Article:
• Add a spa-like quality to rest. Some vacations are for adventure. Others are meant for reset. Since the former is inaccessible to many of us at the moment, I’d like to propose a relaxing staycation for all. Forget the flower petals on the bed. That will only result in more clean-up. Keep it simple. Put on silky pajamas, soak feet in herbal water, crank up the essential oil diffuser. Turn on slow jams and dim the lights.

For those wishing to spruce up the weekend with a bout of shopping, here are a few sales going on for which my readers can receive discounts.

Looking for new shoes? From now until the end of the month, readers get an additional 20% off all sale styles from Nisolo with the code MDWDEBTIST . For those looking forward to decluttering rather than shop, send your unwanted but still usable shoes to Nisolo and save $40 credit for a later date. 

Preparing to lounge in your underwear all Memorial Weekend long? TheDebtist readers get 15% from Organic Basics using the code DEBTISTOBC. This weekend only, get free international shipping using code GLOBAL. Check out my reviews of other sources for Intimates in this post

Planning to spend the weekend outdoors? Right now, Prana has 25-30% off select styles until the 25th of May. If you’d preferOutdoor Voices, here is a code that gives $20 to you, $20 to me. 

Curating Closets: Swimwear

This post may contain affiliate links. Please see my disclosure to learn more. 

I don’t like much physical activities that require sole training (I’m more motivated in groups or teams) barring a single exception: swimming. In high-school, I was not athletically dedicated enough to sign up for a sport but I did get out of the required Phys Ed classes by signing up for swimming – an alternative that did not require us to compete but that entailed endless laps of different styles day in and day out. I’m not exactly a fish out of water, but do I love the pool!

Since my preferred water activity is freestyle, I like bathing suits that will assist me in a good workout without the worry of whether a bottom will have the ability to hang on. Having been traumatized in my early twenties when a massive Southern California wave tossed me around and took my swim undies with its recessing tide (true story – I had to wear my male friend’s flashy gold water polo brief which he happened to carry around in his beach bag), I am extremely picky about choosing my swim attire. I get irked when I kick off the walls of a pool and feel a slight tug on my swim wear.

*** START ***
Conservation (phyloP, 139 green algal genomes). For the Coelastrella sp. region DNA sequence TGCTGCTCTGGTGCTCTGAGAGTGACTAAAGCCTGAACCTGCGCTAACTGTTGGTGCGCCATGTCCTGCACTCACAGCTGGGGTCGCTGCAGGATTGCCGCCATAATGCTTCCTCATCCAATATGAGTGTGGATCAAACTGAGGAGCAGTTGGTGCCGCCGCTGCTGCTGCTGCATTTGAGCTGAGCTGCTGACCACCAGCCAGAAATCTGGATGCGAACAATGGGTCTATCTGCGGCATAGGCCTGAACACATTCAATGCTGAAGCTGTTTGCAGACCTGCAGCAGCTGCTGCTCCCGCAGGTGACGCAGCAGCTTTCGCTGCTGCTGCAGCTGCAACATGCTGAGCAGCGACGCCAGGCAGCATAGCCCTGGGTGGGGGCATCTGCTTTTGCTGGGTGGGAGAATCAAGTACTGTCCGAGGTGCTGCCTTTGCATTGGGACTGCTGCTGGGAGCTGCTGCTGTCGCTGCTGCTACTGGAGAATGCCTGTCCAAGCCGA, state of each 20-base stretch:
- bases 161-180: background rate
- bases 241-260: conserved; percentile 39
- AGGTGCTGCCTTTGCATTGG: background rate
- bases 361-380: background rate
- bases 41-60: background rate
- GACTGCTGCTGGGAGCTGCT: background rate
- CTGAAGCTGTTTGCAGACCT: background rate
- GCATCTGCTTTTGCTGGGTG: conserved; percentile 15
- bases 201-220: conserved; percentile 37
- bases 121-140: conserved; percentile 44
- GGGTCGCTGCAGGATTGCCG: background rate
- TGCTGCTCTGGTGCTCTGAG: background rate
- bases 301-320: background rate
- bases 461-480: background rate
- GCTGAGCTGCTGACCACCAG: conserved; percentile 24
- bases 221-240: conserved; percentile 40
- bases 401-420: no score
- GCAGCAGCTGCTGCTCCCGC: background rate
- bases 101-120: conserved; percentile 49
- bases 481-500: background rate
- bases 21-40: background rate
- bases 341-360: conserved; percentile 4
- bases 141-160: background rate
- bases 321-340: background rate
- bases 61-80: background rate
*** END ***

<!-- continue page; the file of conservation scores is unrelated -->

Therefore, I’ve stuck with one-pieces in the last decade. As a minimalist of five years, I have only owned one suit at a time (whereas young-me owned 4-5 pairs). And while I’ve likely wasted away my best years sitting in a cover up that acts as a full bodysuit armor, I’ve also spent much of my time poolside frolicking in the waters freely, a trade-off that I have no regrets over. As I watch other girls sun-bathe on decks with lotion in hand, I am the one cannon-balling with my guy friends into the deep end. Which isn’t to say sun-bathing isn’t cool. Only that you choose the suit that fits you.

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So on to the point: When perusing for a new suit, I try to search for sustainable brands trying to mitigate a balance between creating hydrophilic attire and using environmentally-friendly fabric materials. Therein lies the rub. However, I was able to wrangle a few brands to rally behind.

Here are a few favorites.

+ Summersalt – I personally currently own a black SummerSalt one-piece (pictured throughout this post) with a classic racerback cut-out and a mesh upper half. The cut is supposed to be full coverage for the bottom half but even with my short stature, I think the cut is pretty high on the hip, exuding a big of that 80’s Baywatch style that puts this suit far away from being considered grandmotherly. It is, what I like to call, “the Little Black Dress of Swimwear”.

+ Reformation– When I was conisdering which swim suit to buy a year ago, Reformation was not only a contender but the second runner-up. I have a soft spot for vintage design. Reformation is one of the more famous companies in the slow fashion industry. Their retro styles spot high-waisted bottoms and bandeau tops, among other modern cuts. My favorite is this minimalist Brittany one-piece and readers would be happy to know that they are currently offering 30% off site-wide with free shipping around the globe.